Natalizumab*, a humanized monoclonal IgG4 antibody to alpha-4 integrin, was first reported to have benefits in active Crohn's disease in a report by Gosh and colleagues.[7] This agent, which disrupts adhesive interactions between leukocytes and vascular endothelium and inhibits recruitment and migration of alpha-4-expressing leukocytes into gut tissue, was evaluated in a phase 3 study that enrolled 905 adult patients with active Crohn's disease.[8] Subjects were randomized 4:1 to receive either natalizumab 300 mg or placebo every 4 weeks for a total of 3 intravenous infusions (ENACT-1 [Evaluation of Natalizumab as Continuous Therapy-1). Although the primary endpoint of this trial was not achieved, in those patients who had received prior anti-TNF therapy (360 of the 905 patients), 54.3% of the natalizumab-treated group compared with 34.8% of the placebo-treated group demonstrated a clinical response (≥ 70-point decrease in CDAI) at week 10 (P = .004). These results were amplified in patients who had an elevated CRP level at baseline. In this group, 53.6% of the natalizumab-treated patients vs 30% of the placebo group achieved a clinical response, and 35% of the natalizumab-treated patients vs 20% of the placebo-treated patients achieved a clinical remission (CDAI, 150; P = .03). The same, fixed-dose regimen of 300 mg natalizumab given intravenously once monthly was sufficient to maintain alpha-4-receptor saturation comparable to that of patients treated on a mg/kg basis.[9]

Sandborn and colleagues[10] then rerandomized 339 patients who had achieved response or remission in the ENACT-1 trial to receive natalizumab 300 mg (intravenously) once monthly or placebo for up to an additional 12 months. These investigators reported the first 6-month outcome of this maintenance trial. After 6 months, 61% of the natalizumab-treated subjects continued to meet the criteria for a clinical response, compared with 29% of patients randomized to placebo infusions (P < .001). In addition, 44% of natalizumab-treated patients maintained remission compared with only 25% of patients rerandomized to placebo (P < .001). There were no significant differences in side effects between the treatment groups.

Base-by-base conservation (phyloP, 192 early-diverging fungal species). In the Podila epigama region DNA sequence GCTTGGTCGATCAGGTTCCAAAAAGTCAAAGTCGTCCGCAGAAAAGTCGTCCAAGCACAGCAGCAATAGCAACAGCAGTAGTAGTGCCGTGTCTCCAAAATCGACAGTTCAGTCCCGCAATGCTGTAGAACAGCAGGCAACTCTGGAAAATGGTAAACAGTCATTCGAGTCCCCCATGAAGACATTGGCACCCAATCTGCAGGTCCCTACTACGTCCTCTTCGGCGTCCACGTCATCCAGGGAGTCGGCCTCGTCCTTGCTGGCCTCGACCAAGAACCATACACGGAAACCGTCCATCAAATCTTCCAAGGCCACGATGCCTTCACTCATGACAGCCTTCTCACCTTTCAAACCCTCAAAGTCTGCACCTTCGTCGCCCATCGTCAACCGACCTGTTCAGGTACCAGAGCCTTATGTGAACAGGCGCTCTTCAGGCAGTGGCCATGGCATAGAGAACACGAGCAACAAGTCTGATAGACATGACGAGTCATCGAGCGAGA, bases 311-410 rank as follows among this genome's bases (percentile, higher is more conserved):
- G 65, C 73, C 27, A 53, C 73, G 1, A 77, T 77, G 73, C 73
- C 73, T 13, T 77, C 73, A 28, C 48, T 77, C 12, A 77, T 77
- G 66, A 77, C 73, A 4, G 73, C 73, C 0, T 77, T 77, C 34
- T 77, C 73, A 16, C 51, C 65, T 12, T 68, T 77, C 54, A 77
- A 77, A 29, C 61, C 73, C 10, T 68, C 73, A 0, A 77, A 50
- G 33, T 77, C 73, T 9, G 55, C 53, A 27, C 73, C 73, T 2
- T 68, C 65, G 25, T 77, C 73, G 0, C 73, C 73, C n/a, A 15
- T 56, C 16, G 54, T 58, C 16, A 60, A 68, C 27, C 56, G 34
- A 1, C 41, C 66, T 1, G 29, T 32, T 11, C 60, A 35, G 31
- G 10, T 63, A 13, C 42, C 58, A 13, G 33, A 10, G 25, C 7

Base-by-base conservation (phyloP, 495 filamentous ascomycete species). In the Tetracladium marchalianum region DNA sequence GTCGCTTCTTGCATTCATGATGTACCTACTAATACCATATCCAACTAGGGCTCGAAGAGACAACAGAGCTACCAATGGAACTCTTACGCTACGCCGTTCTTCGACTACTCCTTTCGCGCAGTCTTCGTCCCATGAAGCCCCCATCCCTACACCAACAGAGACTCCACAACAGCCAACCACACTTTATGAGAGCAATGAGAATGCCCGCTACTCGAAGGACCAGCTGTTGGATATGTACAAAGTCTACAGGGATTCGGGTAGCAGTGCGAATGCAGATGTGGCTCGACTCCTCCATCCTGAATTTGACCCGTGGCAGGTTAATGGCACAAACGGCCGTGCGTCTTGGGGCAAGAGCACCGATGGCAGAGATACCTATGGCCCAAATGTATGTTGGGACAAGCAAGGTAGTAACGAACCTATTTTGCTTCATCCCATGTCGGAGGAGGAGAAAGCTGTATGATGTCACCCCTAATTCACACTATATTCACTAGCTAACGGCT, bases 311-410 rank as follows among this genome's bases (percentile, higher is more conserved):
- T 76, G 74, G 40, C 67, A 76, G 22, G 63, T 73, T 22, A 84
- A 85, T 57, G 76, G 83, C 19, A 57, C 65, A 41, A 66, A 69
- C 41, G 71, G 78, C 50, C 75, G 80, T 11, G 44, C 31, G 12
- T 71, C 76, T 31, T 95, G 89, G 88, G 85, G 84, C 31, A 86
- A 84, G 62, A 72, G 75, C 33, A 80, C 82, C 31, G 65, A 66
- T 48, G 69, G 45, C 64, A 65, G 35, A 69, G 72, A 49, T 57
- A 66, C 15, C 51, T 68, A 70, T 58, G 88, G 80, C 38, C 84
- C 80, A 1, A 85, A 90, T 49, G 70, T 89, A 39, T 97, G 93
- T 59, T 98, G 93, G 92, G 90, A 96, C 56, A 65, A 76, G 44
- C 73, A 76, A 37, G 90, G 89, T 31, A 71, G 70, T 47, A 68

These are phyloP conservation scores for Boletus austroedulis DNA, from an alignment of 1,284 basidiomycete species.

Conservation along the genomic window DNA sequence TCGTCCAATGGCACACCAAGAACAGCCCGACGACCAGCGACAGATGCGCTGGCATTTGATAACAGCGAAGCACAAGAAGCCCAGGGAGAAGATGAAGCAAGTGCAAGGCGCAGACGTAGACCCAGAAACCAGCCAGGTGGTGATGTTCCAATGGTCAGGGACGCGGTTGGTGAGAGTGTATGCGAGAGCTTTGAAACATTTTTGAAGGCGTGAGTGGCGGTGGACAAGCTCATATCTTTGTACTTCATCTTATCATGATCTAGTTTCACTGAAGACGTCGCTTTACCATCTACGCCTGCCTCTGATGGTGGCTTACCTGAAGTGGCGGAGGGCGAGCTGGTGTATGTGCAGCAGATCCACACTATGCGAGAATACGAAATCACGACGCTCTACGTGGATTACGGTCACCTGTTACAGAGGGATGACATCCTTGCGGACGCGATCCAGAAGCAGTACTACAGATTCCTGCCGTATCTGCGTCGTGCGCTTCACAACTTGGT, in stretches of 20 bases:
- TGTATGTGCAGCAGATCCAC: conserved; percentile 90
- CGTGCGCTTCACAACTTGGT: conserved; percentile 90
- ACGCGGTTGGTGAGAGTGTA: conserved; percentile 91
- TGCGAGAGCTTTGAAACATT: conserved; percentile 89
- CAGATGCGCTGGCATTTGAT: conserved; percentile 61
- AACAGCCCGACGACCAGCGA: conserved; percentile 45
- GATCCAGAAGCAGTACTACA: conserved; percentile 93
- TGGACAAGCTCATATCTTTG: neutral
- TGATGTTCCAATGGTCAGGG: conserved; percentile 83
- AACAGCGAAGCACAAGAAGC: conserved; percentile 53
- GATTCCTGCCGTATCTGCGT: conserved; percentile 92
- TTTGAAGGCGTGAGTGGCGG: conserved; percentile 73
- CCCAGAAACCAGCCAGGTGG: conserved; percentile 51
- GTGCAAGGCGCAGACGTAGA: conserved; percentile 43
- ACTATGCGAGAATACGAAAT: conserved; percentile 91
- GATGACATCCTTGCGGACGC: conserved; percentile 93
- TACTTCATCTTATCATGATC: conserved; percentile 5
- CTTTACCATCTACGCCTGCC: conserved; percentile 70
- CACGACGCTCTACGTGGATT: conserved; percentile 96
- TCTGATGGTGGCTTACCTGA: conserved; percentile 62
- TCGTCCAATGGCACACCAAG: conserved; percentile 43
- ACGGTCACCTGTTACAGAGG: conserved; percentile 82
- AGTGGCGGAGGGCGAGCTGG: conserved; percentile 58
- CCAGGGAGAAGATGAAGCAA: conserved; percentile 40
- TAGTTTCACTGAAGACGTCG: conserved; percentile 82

Although natalizumab has also been effective in the treatment of multiple sclerosis, variations in the dose and dosing regimens for active disease still need clarification. It does appear, however, that patients who do respond to natalizumab will continue to be able to maintain remission with monthly infusions of the drug.

Anti-CD3 Monoclonal Antibody

At last year's DDW meeting, Plevy and colleagues[11] described remarkable initial results with visilizumab*, a humanized anti-CD3 monoclonal antibody administered to patients with severe, steroid-refractory ulcerative colitis.